In Prosser v. Navient Solutions, Inc., 2015 WL 5168635 (N.D. Cal. 2015), Judge Conti found that a student loan lender conducted a reasonable re-investigation under FCRA after the Plaintiff claimed to be a victim of identity theft.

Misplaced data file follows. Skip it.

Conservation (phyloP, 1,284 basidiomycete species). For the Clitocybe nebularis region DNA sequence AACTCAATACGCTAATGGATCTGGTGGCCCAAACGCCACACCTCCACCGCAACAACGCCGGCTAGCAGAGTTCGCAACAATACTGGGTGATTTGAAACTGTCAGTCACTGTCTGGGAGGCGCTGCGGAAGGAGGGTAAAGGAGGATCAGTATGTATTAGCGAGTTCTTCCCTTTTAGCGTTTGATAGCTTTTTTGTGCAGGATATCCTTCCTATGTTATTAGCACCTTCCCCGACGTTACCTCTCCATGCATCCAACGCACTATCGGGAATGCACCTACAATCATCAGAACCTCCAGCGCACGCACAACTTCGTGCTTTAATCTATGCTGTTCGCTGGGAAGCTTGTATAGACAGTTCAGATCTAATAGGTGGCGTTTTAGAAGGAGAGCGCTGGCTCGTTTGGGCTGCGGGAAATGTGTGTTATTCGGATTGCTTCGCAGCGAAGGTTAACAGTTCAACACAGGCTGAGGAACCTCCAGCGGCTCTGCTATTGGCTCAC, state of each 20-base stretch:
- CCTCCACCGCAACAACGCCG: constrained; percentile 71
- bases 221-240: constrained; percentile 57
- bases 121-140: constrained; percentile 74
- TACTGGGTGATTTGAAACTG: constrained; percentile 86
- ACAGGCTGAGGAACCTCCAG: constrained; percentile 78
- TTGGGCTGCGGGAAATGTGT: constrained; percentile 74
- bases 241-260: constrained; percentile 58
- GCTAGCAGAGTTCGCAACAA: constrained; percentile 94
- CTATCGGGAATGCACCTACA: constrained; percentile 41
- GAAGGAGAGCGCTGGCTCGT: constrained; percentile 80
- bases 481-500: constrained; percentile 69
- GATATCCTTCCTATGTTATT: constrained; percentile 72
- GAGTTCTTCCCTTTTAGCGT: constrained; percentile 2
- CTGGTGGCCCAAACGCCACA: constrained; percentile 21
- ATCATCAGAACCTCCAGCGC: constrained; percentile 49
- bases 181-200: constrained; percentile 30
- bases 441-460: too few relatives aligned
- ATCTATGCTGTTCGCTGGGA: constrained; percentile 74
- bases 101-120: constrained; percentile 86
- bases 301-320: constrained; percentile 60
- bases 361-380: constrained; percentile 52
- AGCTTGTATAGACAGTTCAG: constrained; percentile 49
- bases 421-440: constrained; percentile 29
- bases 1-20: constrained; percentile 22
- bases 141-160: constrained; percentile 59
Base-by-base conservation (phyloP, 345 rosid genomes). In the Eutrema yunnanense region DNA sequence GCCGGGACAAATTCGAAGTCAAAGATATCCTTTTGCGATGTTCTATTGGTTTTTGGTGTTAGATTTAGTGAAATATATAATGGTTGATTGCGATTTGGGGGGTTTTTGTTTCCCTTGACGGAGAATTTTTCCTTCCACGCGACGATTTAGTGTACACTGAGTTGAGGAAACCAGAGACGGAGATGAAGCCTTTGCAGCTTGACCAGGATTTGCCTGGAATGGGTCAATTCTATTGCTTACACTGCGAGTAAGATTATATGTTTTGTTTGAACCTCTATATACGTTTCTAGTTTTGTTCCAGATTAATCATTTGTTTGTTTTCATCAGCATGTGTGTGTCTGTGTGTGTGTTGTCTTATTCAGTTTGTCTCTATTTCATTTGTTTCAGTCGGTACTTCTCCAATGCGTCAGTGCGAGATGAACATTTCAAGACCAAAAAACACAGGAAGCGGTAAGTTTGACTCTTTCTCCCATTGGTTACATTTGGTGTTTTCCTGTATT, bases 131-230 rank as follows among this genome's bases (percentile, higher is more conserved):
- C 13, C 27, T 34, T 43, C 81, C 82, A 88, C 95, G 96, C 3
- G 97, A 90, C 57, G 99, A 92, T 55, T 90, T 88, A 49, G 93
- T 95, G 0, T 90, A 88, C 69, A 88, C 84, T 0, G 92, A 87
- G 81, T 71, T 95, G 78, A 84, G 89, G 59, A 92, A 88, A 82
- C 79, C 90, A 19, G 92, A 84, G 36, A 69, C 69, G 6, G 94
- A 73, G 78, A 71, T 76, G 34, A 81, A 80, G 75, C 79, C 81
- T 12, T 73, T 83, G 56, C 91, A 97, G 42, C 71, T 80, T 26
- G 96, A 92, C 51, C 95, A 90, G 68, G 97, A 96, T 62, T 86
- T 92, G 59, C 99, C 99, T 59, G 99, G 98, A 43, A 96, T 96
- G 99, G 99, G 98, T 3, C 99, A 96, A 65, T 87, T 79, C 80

Parties agree that there is only a private right of action to pursue claims pursuant to 15 U.S.C. § 1681s–2(b), under §§ 1681n & o. See Nelson v. Chase Manhattan Mortgage Corp., 282 F.3d 1057, 1060 (9th Cir.2002). Pursuant thereto, there is a duty to investigate when a CRA receives notice directly from a consumer or reseller that a consumer disputes the accuracy of the reporting. 15 U.S.C. § 1681s–2(b). If the investigation finds that the information is “incomplete or inaccurate,” those results must be shared with other consumer reporting agencies and compiled. Id. at § 1681s–2(b)(1)(D). If information is found to be “inaccurate or incomplete or [it] cannot be verified after any reinvestigation,” the information must be modified or deleted, or reporting of that item must be permanently blocked. Id. at § 1681s–2(b)(1)(E). An element considered as to the requirement to conduct a reasonable investigation is that Plaintiff identifies a factual inaccuracy in Defendants’ reporting. See Carvalho, 629 F.3d at 890. Parties both admit Defendants conducted an investigation. Thus, the core disagreements between the parties are whether that investigation was not “unreasonable” and whether the information garnered from that investigation showed that there was inaccurate or misleading information being reported. See Gorman v. Wolpoff & Abramson, LLP, 584 F.3d 1147, 1157 (9th Cir.2009) (a furnisher’s investigation per § 1681s–2(b)(1)(A) “may not be unreasonable.”). Here, both sides seem to agree that the loan application was made by Plaintiff’s parents, that the loan was made without Plaintiff’s express consent, that Plaintiff benefitted from the loans, that Plaintiff at some point learned of the loans, that the loan was not fully paid on time, and that Plaintiff made payments on the loan. Mot. at 2–3, Opp’n at 4–5. Parties disagree as to where to assign the blame—to Plaintiff or to Plaintiff’s parents—but it is unclear what fact is in error. Yet even were the Court to assume Plaintiff sufficiently cited a fact in error (a topic discussed below in connection with ratification), Plaintiff still bears the burden of showing the investigation was unreasonable. Gorman v. Wolpoff & Abramson, LLP, 584 F.3d 1147, 1154 (9th Cir.2009); O’Connor v. Capital One, N.A., No. CV 14–00177–KAW, 2014 WL 2215965, at *7 (N.D.Cal. May 29, 2014).5 A formulaic recitation of the elements of a cause of action are insufficient to survive a motion to dismiss.Twombly, 550 U.S. at 555. Here, the Court may or may not ultimately agree with the legal conclusion reached by Defendants, but that does not belie the reasonableness of the investigation or compliance with the statutory duties at issue. See Landini v. FIA Card Servs., Nat’l Ass’n, No. C13–01153 HRL, 2014 WL 587520, at *4 (N.D.Cal. Feb. 14, 2014). The Ninth Circuit has summarized this idea: “As Gorman explains, an FCRA violation is tied to the reasonableness of an investigation rather than the accuracy of its results. In Gorman, over a furnisher’s objection, we held that upon receiving notice of a dispute from a CRA, a furnisher’s investigation must be “reasonable.” 584 F.3d at 1155–57. In so concluding, we did not hold the furnisher to an impossible standard that rendered it liable anytime its investigation did not reach the correct result. We recognized that factors beyond a furnisher’s control may doom the most conscientious investigation to an erroneous result: for example, we noted that in Gorman, a CRA had provided the furnisher with “scant information,” to carry out the investigation. Id. We therefore concluded that the furnisher’s inaccurate reporting after an investigation was not dispositive proof that its investigation was unreasonable, as despite reasonable efforts, it may not have been given sufficient information to reach the correct conclusion despite reasonable efforts. Id. at 1157. In short, “[a]n investigation is not necessarily unreasonable because it results in a substantive conclusion unfavorable to the consumer, even if that conclusion turns out to be inaccurate.” Id. at 1161. Thus, Gorman imposes fault, not for an investigation that produces incorrect results, but for an unreasonable investigation.” Drew v. Equifax Info. Servs., LLC, 690 F.3d 1100, 1110 (9th Cir.2012). The idea behind Carvalho and Gorman is to ensure that investigations are real, meaningful tools used by (both investigating agencies and) furnishers, but also to keep legal decisions in the hands of the Court without turning other bodies into courts. See Carvalho, 629 F.3d at 890–92; Gorman, 584 F.3d at 1155–57. Here, there is no question that the Defendants tried to investigate and in fact found information that confirmed there may have been fraud. But Defendants also found information that, on its face, looks very much like the proper legal grounds for ratification and assumption of a loan by a third party (a topic the Court addresses further below). See Mot. Ex. 4 (incorporated above into the complaint by reference). On those grounds, it was not unreasonable for the Defendants to arrive at their conclusion that the Plaintiff was in fact responsible for the loan. This may not be sufficient for a legal ruling on ratification of the loan by a court, but it does show that Defendants engaged in a reasonable investigation pursuant to its responsibilities under the FCRA. As Plaintiff fails to show how the investigation was unreasonable, he fails to carry his burden, and his claims accordingly fail as a matter of law. The claims are therefore DISMISSED WITHOUT PREJUDICE. As there is no remedy requested by Plaintiff to address the potentially fraudulent nature of the loan—and based on information the Court presently has available such remedies may be time-barred—the Court does not reach an analysis of whether the loan would be fraudulent if challenged directly.